Is High Fructose Corn Syrup Affecting Your Intelligence?

You may or may not be aware of an inexpensive and highly used sweetener that is six times sweeter than cane sugar and commonly added to most processed foods, from ketchup and cereals to crackers and salad dressings. It also sweetens just about all (regular) soda drinks. If you are checking the ingredients in your groceries while you shop, you will have seen High Fructose Corn Syrup pop up over and over again.There is mixed evidence so far about the difference in HFCS and any other form of sugar.Yet, after HFCS began to be widely introduced into the food supply 30-odd years ago, obesity and diabetes rates skyrocketed.


Here is a new study from UCLA which suggests that it might also sabotage learning and memory and that bingeing on treats containing HFCS for as little as six weeks could make you…well, stupid. However, the good news is that eating nuts and fish such as salmon can counteract this disruption.

The researchers were studying the impact of high-fructose corn syrup on rats, who have similar brain chemistry to humans.

They studied two groups of rats that each consumed a fructose solution as drinking water for six weeks.

The second group also received omega-3 fatty acids in the form of flaxseed oil and docosahexaenoic acid (DHA). We need DHA for healthy brain function.

The animals were trained on a maze twice daily for five days before starting the experimental diet. The UCLA team tested how well the rats were able to navigate the maze, which contained numerous holes but only one exit. The scientists placed visual landmarks in the maze to help the rats learn and remember the way.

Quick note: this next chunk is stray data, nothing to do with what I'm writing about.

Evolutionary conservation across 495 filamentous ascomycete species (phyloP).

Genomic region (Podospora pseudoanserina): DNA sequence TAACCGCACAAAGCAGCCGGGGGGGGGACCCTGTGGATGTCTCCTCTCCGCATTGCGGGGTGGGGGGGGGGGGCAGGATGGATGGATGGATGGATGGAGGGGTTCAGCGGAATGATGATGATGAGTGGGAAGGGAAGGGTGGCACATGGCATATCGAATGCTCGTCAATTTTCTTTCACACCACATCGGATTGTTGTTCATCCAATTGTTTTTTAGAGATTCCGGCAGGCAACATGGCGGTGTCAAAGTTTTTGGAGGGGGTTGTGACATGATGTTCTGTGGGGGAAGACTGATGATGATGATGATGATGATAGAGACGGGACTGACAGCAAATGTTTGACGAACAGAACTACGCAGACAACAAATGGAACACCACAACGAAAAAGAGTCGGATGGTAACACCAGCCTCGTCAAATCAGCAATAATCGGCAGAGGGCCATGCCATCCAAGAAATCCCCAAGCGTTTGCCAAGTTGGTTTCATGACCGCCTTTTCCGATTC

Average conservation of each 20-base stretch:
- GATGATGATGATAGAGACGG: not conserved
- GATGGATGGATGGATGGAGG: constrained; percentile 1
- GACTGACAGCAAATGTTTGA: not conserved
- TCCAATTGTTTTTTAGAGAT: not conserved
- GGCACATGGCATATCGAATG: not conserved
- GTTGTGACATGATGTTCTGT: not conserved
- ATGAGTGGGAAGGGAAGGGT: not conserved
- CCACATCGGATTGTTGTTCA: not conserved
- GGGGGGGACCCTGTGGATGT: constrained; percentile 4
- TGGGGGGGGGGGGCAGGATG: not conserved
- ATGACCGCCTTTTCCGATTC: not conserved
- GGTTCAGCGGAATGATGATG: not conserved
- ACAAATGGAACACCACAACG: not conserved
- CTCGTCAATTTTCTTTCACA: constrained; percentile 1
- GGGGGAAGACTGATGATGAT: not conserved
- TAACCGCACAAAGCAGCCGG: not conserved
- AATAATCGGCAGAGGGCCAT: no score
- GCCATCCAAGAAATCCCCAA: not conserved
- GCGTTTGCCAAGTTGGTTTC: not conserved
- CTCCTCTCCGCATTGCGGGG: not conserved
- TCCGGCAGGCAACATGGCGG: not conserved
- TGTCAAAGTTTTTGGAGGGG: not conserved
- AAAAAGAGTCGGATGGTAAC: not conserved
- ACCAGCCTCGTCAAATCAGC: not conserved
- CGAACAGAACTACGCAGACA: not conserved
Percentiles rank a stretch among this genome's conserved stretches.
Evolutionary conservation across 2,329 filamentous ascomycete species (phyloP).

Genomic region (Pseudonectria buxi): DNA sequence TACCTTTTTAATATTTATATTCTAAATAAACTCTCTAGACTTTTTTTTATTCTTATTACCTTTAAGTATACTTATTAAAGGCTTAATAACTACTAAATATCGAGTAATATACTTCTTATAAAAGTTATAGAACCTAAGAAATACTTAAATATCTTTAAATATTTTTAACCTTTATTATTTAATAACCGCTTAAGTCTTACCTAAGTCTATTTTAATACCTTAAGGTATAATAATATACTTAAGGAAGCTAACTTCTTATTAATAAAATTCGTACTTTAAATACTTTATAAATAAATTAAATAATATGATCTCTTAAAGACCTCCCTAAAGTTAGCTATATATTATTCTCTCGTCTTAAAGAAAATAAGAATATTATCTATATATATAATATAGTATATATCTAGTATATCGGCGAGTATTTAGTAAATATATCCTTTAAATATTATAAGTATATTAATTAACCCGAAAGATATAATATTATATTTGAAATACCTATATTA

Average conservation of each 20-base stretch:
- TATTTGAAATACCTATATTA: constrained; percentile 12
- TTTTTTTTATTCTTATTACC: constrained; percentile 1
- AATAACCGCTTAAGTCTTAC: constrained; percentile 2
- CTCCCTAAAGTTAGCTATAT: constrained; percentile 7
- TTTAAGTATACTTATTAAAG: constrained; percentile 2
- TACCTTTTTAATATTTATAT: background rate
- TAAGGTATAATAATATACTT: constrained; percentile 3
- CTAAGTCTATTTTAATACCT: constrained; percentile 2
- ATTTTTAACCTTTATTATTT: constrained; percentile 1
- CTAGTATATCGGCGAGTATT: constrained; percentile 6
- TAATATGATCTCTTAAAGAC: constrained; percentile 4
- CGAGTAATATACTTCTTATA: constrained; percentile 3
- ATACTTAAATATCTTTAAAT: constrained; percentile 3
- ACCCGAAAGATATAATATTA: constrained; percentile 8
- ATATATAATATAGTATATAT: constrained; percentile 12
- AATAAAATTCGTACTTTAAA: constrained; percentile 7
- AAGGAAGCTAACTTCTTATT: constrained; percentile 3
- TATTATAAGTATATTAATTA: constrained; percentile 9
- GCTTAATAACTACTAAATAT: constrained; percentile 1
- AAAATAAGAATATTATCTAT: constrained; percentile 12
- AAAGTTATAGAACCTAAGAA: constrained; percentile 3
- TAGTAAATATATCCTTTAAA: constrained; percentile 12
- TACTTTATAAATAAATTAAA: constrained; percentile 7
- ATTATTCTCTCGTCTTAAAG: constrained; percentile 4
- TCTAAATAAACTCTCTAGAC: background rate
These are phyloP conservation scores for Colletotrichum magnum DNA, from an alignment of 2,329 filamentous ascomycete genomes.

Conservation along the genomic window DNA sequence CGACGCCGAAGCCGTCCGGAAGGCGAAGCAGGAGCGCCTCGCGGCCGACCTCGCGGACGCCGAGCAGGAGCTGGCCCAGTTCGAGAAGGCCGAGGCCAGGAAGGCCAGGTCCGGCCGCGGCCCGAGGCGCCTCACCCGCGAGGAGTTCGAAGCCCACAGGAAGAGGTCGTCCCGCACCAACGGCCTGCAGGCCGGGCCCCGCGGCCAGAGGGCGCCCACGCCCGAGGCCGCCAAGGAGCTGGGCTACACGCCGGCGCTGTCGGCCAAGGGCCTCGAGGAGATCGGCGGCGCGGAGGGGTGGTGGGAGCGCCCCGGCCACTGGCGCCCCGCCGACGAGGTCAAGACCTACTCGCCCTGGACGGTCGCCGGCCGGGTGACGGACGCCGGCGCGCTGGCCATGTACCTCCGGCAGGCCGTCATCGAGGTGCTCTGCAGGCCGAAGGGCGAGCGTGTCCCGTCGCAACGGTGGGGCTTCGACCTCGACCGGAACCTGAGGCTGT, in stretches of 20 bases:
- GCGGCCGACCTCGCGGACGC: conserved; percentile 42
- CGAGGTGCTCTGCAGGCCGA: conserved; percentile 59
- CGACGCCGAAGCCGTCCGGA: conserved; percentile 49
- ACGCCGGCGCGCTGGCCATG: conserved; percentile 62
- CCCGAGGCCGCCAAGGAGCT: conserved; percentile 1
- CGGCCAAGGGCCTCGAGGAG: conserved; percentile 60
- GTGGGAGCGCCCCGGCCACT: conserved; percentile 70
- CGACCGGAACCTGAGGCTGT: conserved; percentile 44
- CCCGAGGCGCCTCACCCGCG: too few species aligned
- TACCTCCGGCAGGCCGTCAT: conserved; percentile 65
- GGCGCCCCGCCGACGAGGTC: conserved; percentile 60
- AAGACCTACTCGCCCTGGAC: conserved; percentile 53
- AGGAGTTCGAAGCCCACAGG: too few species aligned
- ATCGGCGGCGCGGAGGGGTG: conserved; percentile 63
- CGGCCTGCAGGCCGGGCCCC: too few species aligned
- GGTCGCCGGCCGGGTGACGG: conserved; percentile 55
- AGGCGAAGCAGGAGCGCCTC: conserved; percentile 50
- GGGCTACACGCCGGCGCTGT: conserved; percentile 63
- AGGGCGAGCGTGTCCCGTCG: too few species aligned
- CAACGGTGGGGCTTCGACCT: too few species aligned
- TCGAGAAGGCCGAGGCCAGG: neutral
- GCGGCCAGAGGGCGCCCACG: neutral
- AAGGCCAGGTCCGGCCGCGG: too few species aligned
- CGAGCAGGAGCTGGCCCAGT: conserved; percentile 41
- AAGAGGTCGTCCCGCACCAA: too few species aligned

Six weeks later, the researchers tested the rats’ ability to recall the route and escape the maze.

The group of rats who received the fatty acids navigated the maze much faster than those given the fructose. What is more the animals not given the omega-3 saw a decline in synaptic activity in their brains.

The researchers concluded that ‘Their brain cells had trouble signaling each other, disrupting the rats’ ability to think clearly and recall the route they’d learned six weeks earlier.’

A closer look at the rats’ brain tissue suggested that insulin had lost much of its power to influence the brain cells.

The authors suspect that eating too much fructose could block insulin’s ability to regulate how cells use and store sugar for the energy required for processing thoughts and emotions.

However, their study also suggests that eating foods rich in omega-3 regularly could protect the brain from the effects of fructose.

by M. Wally

Age is a state of mind. Aging is a treatable condition.

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